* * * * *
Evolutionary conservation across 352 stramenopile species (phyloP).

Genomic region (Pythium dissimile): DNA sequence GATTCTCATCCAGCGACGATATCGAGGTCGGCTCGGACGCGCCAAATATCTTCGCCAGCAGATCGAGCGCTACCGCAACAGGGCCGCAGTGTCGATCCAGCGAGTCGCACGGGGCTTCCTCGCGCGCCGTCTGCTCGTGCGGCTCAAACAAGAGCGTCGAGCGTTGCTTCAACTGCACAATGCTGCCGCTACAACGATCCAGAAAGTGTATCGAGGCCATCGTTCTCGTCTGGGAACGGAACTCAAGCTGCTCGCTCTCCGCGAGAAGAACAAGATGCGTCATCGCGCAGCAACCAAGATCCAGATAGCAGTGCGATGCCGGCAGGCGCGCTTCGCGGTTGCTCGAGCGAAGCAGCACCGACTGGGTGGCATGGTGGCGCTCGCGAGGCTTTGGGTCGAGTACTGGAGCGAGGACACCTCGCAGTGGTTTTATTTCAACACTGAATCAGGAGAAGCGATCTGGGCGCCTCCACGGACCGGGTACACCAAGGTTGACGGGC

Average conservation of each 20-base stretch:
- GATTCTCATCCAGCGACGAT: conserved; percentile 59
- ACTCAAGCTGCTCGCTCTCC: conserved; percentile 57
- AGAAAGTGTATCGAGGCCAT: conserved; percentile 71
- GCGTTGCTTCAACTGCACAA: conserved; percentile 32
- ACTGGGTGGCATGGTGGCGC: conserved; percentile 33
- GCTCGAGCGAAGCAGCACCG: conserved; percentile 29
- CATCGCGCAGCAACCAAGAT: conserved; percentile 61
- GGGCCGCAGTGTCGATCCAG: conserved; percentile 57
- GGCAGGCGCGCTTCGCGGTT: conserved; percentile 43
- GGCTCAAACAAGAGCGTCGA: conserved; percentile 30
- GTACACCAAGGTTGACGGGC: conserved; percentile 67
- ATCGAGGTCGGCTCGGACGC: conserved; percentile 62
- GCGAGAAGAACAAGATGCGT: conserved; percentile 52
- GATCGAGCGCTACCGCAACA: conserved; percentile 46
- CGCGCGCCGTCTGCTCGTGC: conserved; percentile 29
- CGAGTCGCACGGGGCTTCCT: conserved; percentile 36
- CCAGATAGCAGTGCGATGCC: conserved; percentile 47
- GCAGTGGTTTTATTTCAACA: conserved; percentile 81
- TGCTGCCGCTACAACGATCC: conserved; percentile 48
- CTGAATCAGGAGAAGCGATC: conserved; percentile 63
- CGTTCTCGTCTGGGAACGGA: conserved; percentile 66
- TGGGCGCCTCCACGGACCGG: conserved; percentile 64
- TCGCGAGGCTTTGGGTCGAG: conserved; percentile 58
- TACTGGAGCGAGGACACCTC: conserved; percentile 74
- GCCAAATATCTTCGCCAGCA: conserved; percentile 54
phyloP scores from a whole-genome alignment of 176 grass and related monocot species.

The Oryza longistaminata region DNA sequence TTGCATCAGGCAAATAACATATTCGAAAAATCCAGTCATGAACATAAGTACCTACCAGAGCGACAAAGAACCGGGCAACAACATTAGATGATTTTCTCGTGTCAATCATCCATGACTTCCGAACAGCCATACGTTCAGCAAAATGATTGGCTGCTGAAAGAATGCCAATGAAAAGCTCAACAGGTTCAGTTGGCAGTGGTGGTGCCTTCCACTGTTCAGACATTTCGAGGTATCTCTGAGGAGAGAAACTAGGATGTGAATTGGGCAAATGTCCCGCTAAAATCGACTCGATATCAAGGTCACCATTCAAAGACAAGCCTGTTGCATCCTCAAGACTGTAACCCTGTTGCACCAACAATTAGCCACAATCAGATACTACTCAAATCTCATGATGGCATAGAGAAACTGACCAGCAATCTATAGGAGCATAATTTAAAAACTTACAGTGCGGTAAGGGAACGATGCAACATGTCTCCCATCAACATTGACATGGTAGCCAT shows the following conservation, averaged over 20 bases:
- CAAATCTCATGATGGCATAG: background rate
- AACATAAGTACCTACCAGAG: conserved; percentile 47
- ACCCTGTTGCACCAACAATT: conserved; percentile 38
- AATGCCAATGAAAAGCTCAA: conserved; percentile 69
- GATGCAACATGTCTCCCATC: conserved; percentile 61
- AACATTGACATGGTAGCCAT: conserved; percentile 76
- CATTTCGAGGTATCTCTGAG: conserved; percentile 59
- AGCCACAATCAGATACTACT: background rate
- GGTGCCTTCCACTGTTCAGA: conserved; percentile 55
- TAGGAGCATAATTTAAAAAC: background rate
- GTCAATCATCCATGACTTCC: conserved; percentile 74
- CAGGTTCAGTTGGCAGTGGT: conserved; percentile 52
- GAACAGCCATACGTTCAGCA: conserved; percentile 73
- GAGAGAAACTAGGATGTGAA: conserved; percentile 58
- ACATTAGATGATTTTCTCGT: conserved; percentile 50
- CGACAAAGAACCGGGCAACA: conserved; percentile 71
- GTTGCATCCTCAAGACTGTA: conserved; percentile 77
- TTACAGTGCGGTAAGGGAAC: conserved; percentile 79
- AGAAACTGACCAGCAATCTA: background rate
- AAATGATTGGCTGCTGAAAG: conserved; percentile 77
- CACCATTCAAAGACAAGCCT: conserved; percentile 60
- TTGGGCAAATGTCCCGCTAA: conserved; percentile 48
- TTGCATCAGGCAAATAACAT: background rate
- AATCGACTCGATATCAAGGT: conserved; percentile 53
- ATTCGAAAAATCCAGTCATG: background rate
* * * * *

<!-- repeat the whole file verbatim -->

Evolutionary conservation across 352 stramenopile species (phyloP).

Genomic region (Pythium dissimile): DNA sequence GATTCTCATCCAGCGACGATATCGAGGTCGGCTCGGACGCGCCAAATATCTTCGCCAGCAGATCGAGCGCTACCGCAACAGGGCCGCAGTGTCGATCCAGCGAGTCGCACGGGGCTTCCTCGCGCGCCGTCTGCTCGTGCGGCTCAAACAAGAGCGTCGAGCGTTGCTTCAACTGCACAATGCTGCCGCTACAACGATCCAGAAAGTGTATCGAGGCCATCGTTCTCGTCTGGGAACGGAACTCAAGCTGCTCGCTCTCCGCGAGAAGAACAAGATGCGTCATCGCGCAGCAACCAAGATCCAGATAGCAGTGCGATGCCGGCAGGCGCGCTTCGCGGTTGCTCGAGCGAAGCAGCACCGACTGGGTGGCATGGTGGCGCTCGCGAGGCTTTGGGTCGAGTACTGGAGCGAGGACACCTCGCAGTGGTTTTATTTCAACACTGAATCAGGAGAAGCGATCTGGGCGCCTCCACGGACCGGGTACACCAAGGTTGACGGGC

Average conservation of each 20-base stretch:
- GATTCTCATCCAGCGACGAT: conserved; percentile 59
- ACTCAAGCTGCTCGCTCTCC: conserved; percentile 57
- AGAAAGTGTATCGAGGCCAT: conserved; percentile 71
- GCGTTGCTTCAACTGCACAA: conserved; percentile 32
- ACTGGGTGGCATGGTGGCGC: conserved; percentile 33
- GCTCGAGCGAAGCAGCACCG: conserved; percentile 29
- CATCGCGCAGCAACCAAGAT: conserved; percentile 61
- GGGCCGCAGTGTCGATCCAG: conserved; percentile 57
- GGCAGGCGCGCTTCGCGGTT: conserved; percentile 43
- GGCTCAAACAAGAGCGTCGA: conserved; percentile 30
- GTACACCAAGGTTGACGGGC: conserved; percentile 67
- ATCGAGGTCGGCTCGGACGC: conserved; percentile 62
- GCGAGAAGAACAAGATGCGT: conserved; percentile 52
- GATCGAGCGCTACCGCAACA: conserved; percentile 46
- CGCGCGCCGTCTGCTCGTGC: conserved; percentile 29
- CGAGTCGCACGGGGCTTCCT: conserved; percentile 36
- CCAGATAGCAGTGCGATGCC: conserved; percentile 47
- GCAGTGGTTTTATTTCAACA: conserved; percentile 81
- TGCTGCCGCTACAACGATCC: conserved; percentile 48
- CTGAATCAGGAGAAGCGATC: conserved; percentile 63
- CGTTCTCGTCTGGGAACGGA: conserved; percentile 66
- TGGGCGCCTCCACGGACCGG: conserved; percentile 64
- TCGCGAGGCTTTGGGTCGAG: conserved; percentile 58
- TACTGGAGCGAGGACACCTC: conserved; percentile 74
- GCCAAATATCTTCGCCAGCA: conserved; percentile 54
phyloP scores from a whole-genome alignment of 176 grass and related monocot species.

The Oryza longistaminata region DNA sequence TTGCATCAGGCAAATAACATATTCGAAAAATCCAGTCATGAACATAAGTACCTACCAGAGCGACAAAGAACCGGGCAACAACATTAGATGATTTTCTCGTGTCAATCATCCATGACTTCCGAACAGCCATACGTTCAGCAAAATGATTGGCTGCTGAAAGAATGCCAATGAAAAGCTCAACAGGTTCAGTTGGCAGTGGTGGTGCCTTCCACTGTTCAGACATTTCGAGGTATCTCTGAGGAGAGAAACTAGGATGTGAATTGGGCAAATGTCCCGCTAAAATCGACTCGATATCAAGGTCACCATTCAAAGACAAGCCTGTTGCATCCTCAAGACTGTAACCCTGTTGCACCAACAATTAGCCACAATCAGATACTACTCAAATCTCATGATGGCATAGAGAAACTGACCAGCAATCTATAGGAGCATAATTTAAAAACTTACAGTGCGGTAAGGGAACGATGCAACATGTCTCCCATCAACATTGACATGGTAGCCAT shows the following conservation, averaged over 20 bases:
- CAAATCTCATGATGGCATAG: background rate
- AACATAAGTACCTACCAGAG: conserved; percentile 47
- ACCCTGTTGCACCAACAATT: conserved; percentile 38
- AATGCCAATGAAAAGCTCAA: conserved; percentile 69
- GATGCAACATGTCTCCCATC: conserved; percentile 61
- AACATTGACATGGTAGCCAT: conserved; percentile 76
- CATTTCGAGGTATCTCTGAG: conserved; percentile 59
- AGCCACAATCAGATACTACT: background rate
- GGTGCCTTCCACTGTTCAGA: conserved; percentile 55
- TAGGAGCATAATTTAAAAAC: background rate
- GTCAATCATCCATGACTTCC: conserved; percentile 74
- CAGGTTCAGTTGGCAGTGGT: conserved; percentile 52
- GAACAGCCATACGTTCAGCA: conserved; percentile 73
- GAGAGAAACTAGGATGTGAA: conserved; percentile 58
- ACATTAGATGATTTTCTCGT: conserved; percentile 50
- CGACAAAGAACCGGGCAACA: conserved; percentile 71
- GTTGCATCCTCAAGACTGTA: conserved; percentile 77
- TTACAGTGCGGTAAGGGAAC: conserved; percentile 79
- AGAAACTGACCAGCAATCTA: background rate
- AAATGATTGGCTGCTGAAAG: conserved; percentile 77
- CACCATTCAAAGACAAGCCT: conserved; percentile 60
- TTGGGCAAATGTCCCGCTAA: conserved; percentile 48
- TTGCATCAGGCAAATAACAT: background rate
- AATCGACTCGATATCAAGGT: conserved; percentile 53
- ATTCGAAAAATCCAGTCATG: background rate